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School of Business | Department of Marketing | Marketing | 2015
Thesis number: 14119
Understanding consumers' channel choice in omni-channel retail environments - case Tokmanni
Author: Lehikoinen, Iida-Maria
Title: Understanding consumers' channel choice in omni-channel retail environments - case Tokmanni
Year: 2015  Language: eng
Department: Department of Marketing
Academic subject: Marketing
Index terms: markkinointi; marketing; kuluttajakäyttäytyminen; consumer behaviour; päätöksenteko; decision making; kauppa; commerce; vähittäiskauppa; retail trade; shoppailu; shopping
Pages: 94
Key terms: retailing; retail trade; consumer behavior; omni-channel retail; multichannel retail; channel choice; buying process

The retailing landscape has been evolving drastically over the past years due to technological developments and changes in consumer behavior. As a result, many retailers have increased the number of retail channels as they seek to reach consumers through, for example, online and mobile channels in addition to the traditional brick-and-mortar stores. The current theoretical paradigm of omni-channel retailing is based on seamless, perfectly integrated channel mixes where the boundaries of digital and physical retailing are blurred. The purpose of this thesis was to study how consumers make channel choices within these new settings, and whether their channel choices vary across different stages of the buying process. The study was conducted as a case study for the Finnish general discounter Tokmanni.


The empirical part of the research consisted of ten semi-structured thematic interviews. The interviewees were customers of the case company who had diverse experiences of shopping at either the physical store, online or both. In order to screen suitable interviewees, pre-interviewees were conducted. The research philosophy applied in the study was interpretativism and constructivism. Interview data was analyzed using content analysis and thematic coding. Abductive approach was adopted for the data analysis to enable interplay of existing theory and the data.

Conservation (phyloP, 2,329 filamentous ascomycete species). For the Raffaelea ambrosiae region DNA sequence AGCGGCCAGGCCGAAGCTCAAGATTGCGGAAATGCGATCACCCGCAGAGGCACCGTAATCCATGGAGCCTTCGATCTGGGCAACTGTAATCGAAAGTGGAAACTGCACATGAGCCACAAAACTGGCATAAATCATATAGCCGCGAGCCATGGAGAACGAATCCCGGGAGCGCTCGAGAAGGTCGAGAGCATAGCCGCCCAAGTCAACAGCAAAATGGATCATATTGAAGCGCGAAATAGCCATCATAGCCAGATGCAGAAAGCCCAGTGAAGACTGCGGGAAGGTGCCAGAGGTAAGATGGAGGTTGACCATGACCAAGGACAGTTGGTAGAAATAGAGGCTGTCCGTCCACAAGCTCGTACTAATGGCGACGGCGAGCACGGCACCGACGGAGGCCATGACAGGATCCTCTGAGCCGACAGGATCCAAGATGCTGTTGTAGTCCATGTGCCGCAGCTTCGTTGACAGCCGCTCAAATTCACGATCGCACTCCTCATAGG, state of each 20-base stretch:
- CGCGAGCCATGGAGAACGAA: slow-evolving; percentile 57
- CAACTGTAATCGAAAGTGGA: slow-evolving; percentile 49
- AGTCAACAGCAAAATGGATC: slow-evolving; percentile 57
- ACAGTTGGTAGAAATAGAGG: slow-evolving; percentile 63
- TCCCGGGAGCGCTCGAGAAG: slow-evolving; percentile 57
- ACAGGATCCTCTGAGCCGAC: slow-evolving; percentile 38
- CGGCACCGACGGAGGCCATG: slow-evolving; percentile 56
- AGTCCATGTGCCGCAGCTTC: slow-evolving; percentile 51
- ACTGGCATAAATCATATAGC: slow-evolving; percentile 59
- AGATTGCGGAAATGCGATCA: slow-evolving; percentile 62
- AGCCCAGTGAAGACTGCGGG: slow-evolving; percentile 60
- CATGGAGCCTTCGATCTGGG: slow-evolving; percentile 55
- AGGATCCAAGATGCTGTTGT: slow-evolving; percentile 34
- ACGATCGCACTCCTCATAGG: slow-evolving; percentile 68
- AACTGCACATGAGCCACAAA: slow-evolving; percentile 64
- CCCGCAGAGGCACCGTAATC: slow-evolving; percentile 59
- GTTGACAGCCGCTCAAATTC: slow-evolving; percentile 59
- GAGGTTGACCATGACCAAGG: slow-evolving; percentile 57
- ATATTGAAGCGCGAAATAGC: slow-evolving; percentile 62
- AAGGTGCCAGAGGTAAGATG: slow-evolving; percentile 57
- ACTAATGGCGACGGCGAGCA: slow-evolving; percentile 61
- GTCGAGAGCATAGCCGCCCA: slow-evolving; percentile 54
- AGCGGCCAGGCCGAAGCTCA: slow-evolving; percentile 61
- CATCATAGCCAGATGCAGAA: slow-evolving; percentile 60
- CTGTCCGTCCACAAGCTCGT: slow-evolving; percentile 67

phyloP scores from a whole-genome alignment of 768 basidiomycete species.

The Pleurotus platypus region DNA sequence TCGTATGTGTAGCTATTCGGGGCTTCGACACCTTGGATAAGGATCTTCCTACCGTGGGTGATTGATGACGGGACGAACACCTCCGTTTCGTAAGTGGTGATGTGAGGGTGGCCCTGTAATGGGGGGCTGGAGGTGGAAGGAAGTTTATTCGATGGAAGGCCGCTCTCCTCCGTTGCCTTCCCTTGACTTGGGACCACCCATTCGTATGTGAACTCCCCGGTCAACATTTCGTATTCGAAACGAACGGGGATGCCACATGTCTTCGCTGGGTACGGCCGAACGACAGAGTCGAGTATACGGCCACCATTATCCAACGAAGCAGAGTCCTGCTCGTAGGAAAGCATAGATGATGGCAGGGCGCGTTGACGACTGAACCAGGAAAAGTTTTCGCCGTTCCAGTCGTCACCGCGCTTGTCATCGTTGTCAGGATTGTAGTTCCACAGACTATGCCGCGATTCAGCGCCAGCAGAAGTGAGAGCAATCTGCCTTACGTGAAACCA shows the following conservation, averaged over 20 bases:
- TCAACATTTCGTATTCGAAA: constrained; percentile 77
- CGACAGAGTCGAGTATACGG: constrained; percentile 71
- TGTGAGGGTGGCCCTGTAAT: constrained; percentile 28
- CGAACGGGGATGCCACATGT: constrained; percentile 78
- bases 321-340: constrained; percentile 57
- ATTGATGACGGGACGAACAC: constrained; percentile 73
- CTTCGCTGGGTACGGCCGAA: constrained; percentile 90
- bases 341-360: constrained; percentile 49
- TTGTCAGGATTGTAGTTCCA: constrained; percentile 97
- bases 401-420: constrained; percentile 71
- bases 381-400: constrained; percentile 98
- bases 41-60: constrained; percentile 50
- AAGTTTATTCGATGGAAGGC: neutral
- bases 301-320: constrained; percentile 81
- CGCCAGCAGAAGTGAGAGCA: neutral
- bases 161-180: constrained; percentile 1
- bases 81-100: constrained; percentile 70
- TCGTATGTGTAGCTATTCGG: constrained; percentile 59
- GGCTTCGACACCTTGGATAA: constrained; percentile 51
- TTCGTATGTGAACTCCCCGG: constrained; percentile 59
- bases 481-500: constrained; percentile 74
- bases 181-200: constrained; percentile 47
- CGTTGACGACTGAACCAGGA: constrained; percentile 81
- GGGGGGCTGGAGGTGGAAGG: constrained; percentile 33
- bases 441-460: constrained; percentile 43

The main finding was the potential connection of the customer-retailer relationship and channel choice: the findings suggest that a positive relationship with the retailer drives the use of multiple channels and encourages omni-channel shopping behavior throughout the buying process. Three different consumer groups were distinguished based on their channel choice behavior and relationship with the retailer: channel mixers, traditional shoppers and online shoppers. Furthermore, we found that consumers' channel choice is also affected by factors including customers' value orientation, their existing shopping knowledge and the product about to be purchased.
Master's theses are stored at Learning Centre in Otaniemi.